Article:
Hunter Biden indicted on federal gun charges
Category: News & PoliticsVia: vic-eldred • 3 months ago • 172 comments
By: Dareh Gregorian, Daniel Barnes and Tom Winter (NBC News)
By Dareh Gregorian, Daniel Barnes and Tom Winter
Federal prosecutors have indicted Hunter Biden, son of President Joe Biden, on gun charges, court documents show.
Biden was indicted Thursday in Delaware federal court on three counts tied to the possession of a gun while using narcotics.
Two counts are tied to Biden allegedly completing a form indicating he was not using illegal drugs when he purchased a Colt Cobra revolver in October 2018. The third count alleges that he possessed a firearm while using a narcotic. The indictment says Biden certified on a federally mandated form "that he was not an unlawful user of, and addicted to, any stimulant, narcotic drug, and any other controlled substance, when in fact, as he knew, that statement was false and fictitious."
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Two of the counts carry a maximum prison sentence of 10 years, while the third has a maximum of five years.
The historic indictment against the son of a sitting president comes after a plea deal that might have ended a years-long probe into Hunter Biden fell apart and just as House Republicans have launched an impeachment inquiry in an effort to seek bank records and other documents from the president and his son.
The case is being overseen by special counsel David Weiss, who also headed the investigation. Weiss is a Trump appointee who was kept on as U.S. attorney for Delaware because of the sensitive and unique nature of the investigation into a president's son by the Justice Department, a part of the executive branch headed by the president. U.S. Attorney General Merrick Garland named Weiss special counsel in August, as negotiations over the tax and gun charges collapsed.
Weiss declined to comment on the investigation when approached by NBC News on Thursday before the indictment was unsealed.
Weiss's investigation was opened in 2018, the year before Joe Biden announced his candidacy for president, according to a source familiar with the inquiry, and focused on the younger Biden's finances.
The two sides reached a plea agreement in July that called for Hunter Biden to plead guilty in Delaware federal court to two misdemeanor counts of failing to pay his taxes in return for prosecutors recommending a sentence of probation. A separate felony gun charge for illegally owning the Colt Cobra .38 Special handgun would have been dropped in two years if Biden honored the terms of what's known as a diversion agreement.
The plea agreement started to fall apart at the court appearance where it was expected to be finalized after the judge presiding over the case raised questions about some details. "The agreements are not straightforward and they contain some atypical provisions," U.S. District Judge Maryellen Noreika noted, including one that could theoretically protect Biden from other tax-related crimes in the same time period.
Prosecutors said the provision in the diversion agreement would not protect him from different charges, while attorneys for Hunter Biden said it would. Noreika, a Trump-appointed judge, asked both sides for more information, and the agreement — which Republicans were already blasting as a "sweetheart deal" — subsequently fell apart.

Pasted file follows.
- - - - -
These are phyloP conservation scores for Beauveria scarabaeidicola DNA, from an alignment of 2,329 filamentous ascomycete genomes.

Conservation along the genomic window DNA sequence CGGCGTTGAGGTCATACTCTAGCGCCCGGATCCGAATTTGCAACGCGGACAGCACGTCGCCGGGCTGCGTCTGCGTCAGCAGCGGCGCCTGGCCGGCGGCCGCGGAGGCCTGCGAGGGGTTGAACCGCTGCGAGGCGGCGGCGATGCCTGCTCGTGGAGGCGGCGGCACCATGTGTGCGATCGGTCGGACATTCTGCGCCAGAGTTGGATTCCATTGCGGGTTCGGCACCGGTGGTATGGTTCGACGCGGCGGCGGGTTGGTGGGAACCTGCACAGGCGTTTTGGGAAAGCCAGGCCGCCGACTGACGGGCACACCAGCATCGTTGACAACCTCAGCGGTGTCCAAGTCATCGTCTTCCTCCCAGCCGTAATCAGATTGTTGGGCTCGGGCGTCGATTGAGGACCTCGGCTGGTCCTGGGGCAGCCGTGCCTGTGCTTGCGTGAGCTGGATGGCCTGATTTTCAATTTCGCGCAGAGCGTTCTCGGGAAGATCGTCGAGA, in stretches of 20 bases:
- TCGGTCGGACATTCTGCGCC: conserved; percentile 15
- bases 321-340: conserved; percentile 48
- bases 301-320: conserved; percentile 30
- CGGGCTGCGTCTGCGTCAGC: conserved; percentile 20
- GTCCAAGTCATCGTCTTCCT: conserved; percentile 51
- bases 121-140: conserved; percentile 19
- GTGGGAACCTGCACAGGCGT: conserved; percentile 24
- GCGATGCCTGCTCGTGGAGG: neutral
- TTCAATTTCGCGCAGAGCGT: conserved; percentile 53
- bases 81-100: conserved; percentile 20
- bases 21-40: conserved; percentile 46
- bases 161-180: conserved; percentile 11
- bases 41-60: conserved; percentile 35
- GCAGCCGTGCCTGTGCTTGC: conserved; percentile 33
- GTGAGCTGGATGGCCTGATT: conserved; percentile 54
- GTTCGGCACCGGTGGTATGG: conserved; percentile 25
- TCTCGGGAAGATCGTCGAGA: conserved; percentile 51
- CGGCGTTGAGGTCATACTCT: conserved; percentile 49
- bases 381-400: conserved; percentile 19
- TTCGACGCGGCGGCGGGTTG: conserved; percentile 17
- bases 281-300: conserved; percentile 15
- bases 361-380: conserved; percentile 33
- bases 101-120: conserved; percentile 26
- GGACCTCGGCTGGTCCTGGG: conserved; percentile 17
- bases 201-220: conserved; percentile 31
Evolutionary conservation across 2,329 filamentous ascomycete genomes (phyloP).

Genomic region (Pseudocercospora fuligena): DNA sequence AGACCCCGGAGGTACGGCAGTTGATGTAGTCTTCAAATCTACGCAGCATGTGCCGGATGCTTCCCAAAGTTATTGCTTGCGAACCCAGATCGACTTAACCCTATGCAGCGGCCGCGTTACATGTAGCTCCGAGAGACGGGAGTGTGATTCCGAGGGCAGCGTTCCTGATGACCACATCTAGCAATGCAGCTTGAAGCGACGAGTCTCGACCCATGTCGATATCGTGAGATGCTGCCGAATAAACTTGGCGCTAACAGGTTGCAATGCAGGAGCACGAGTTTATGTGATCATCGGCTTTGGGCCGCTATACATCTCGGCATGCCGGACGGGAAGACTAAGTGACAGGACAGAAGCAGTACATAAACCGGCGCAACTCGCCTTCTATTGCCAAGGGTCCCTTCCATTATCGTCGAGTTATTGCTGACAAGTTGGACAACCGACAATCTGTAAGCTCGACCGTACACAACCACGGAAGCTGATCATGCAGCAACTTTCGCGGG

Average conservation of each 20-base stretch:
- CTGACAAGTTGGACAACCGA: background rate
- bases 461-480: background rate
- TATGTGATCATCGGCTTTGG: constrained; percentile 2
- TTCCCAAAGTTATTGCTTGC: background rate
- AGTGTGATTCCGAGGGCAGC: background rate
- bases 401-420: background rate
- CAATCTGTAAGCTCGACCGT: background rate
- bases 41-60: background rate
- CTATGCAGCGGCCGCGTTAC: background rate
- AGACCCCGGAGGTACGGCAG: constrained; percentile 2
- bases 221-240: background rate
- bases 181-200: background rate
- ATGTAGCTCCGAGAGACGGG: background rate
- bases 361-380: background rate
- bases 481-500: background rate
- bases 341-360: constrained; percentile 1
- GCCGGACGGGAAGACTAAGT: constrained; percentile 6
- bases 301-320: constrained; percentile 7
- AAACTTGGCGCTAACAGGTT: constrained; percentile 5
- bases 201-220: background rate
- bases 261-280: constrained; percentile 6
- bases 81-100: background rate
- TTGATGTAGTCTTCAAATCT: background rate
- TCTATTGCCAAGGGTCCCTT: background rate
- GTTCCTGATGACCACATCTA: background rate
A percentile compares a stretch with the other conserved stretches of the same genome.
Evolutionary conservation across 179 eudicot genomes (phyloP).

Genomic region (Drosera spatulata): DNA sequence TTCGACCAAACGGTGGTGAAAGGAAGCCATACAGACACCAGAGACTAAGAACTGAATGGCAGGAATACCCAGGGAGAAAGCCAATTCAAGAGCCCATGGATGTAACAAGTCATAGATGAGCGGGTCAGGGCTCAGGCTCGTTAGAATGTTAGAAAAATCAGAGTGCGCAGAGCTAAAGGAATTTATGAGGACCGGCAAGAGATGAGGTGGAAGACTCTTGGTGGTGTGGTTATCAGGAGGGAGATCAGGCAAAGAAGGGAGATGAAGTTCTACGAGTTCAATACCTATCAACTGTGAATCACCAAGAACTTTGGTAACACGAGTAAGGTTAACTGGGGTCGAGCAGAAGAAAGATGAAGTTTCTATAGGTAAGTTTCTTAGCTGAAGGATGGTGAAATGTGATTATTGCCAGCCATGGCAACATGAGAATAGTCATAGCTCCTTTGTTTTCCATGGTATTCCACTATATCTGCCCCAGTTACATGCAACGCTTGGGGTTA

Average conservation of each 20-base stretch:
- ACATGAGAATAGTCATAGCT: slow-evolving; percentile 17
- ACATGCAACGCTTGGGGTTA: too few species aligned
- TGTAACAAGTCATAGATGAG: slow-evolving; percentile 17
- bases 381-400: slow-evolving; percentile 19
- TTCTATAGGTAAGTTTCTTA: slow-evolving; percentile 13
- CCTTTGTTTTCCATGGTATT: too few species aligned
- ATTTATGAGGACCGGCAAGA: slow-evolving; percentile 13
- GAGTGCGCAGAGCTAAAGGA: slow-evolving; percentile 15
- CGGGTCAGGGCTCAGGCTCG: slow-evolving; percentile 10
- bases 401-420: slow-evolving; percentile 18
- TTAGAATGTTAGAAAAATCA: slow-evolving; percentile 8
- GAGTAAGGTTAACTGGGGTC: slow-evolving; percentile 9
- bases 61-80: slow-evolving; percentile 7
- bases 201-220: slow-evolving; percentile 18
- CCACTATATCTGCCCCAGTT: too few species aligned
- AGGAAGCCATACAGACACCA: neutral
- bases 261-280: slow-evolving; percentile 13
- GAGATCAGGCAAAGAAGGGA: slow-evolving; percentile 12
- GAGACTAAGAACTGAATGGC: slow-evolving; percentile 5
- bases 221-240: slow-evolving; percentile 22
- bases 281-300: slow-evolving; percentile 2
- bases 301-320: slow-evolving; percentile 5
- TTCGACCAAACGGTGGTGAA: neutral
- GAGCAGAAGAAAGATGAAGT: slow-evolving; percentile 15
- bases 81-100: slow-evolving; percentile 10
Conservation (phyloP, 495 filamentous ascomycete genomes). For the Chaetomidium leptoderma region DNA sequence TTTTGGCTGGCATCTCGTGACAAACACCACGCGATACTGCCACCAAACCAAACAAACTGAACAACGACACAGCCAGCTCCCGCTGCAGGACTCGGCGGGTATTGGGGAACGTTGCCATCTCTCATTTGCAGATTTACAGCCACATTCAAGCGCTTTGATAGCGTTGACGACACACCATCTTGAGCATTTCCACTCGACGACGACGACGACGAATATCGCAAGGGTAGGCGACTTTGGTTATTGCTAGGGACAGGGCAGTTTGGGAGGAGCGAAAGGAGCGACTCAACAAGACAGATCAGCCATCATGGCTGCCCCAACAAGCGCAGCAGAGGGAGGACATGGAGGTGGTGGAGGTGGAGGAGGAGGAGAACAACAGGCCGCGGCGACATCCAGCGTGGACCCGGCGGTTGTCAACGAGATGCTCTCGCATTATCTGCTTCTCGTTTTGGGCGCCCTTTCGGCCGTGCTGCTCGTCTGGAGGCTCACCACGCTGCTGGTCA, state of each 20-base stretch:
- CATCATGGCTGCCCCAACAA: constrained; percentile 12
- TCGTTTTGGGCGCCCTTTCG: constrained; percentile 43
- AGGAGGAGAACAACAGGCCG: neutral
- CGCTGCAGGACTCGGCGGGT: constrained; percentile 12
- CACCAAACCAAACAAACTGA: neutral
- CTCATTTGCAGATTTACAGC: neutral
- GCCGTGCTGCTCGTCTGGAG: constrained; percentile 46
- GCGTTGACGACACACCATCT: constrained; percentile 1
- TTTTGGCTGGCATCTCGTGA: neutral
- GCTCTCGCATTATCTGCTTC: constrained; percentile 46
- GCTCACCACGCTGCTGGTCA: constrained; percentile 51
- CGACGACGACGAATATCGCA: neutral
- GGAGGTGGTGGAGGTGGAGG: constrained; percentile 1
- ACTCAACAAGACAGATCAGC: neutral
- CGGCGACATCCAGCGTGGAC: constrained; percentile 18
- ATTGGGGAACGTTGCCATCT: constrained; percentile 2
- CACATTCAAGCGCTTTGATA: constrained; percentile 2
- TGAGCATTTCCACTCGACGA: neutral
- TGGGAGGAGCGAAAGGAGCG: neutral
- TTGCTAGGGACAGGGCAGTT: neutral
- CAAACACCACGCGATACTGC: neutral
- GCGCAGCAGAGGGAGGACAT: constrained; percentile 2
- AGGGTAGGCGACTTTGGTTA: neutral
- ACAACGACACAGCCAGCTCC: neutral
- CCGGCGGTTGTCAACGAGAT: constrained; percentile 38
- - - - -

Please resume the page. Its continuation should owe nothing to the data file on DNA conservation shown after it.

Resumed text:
In subsequent court filings, Weiss's office noted that without the plea agreement in place, there were venue issues and the case would most likely have to go to trial in California or Washington, D.C. Prosecutors also suggested that they might bring different charges in the new case.
Hunter Biden attorney Abbe Lowell, meanwhile, argued the diversion agreement is still in effect because it had already been signed by his client and prosecutors and said it "prevents any additional charges from being filed against Mr. Biden."
"We expect a fair resolution of the sprawling, 5-year investigation into Mr. Biden that was based on the evidence and the law, not outside political pressure, and we'll do what is necessary on behalf of Mr. Biden to achieve that," he said last week.
Prosecutors dispute that the agreement is in effect, arguing it lacks a necessary signature from the probation department.
Attachments to the plea agreement and the diversion agreement that were filed in court blamed Biden's conduct in the tax and gun cases on his drug and alcohol addiction. The documents say that he got sober in May 2019, and with the help of a third-party paid off about $2 million in back taxes and penalties by October of 2021.
A "statement of facts" document included in the original gun case said that Biden was using crack cocaine during the period when he bought a revolver from a federally licensed firearms dealer in Delaware in October of 2018. Filling out a federally mandated form asking if he used illegal narcotics, "Biden answered 'no,' even though he was a user of and addicted to crack cocaine at the time," the court filing said.
He wound up possessing the gun for 11 days, and during that time "he purchased and used crack cocaine regularly," the filing continued. The gun was later found in his car along with drug paraphernalia, and was "subsequently discarded in a trashcan outside a supermarket in Greenville, Delaware."
The White House has been largely silent on the investigation, but the president defended his son in an interview with MSNBC's Stephanie Ruhle on May 5.
"First of all, my son has done nothing wrong," the president said. "I trust him. I have faith in him."
Asked by Ruhle how charges against his son would affect his presidency, Biden said, "It impacts my presidency by making me feel proud of him."
Hunter Biden told CBS News in a 2021 interview that he was "cooperating completely" with the federal probe. "And I'm absolutely certain, 100 percent certain," he said, "that at the end of the investigation, I will be cleared of any wrongdoing."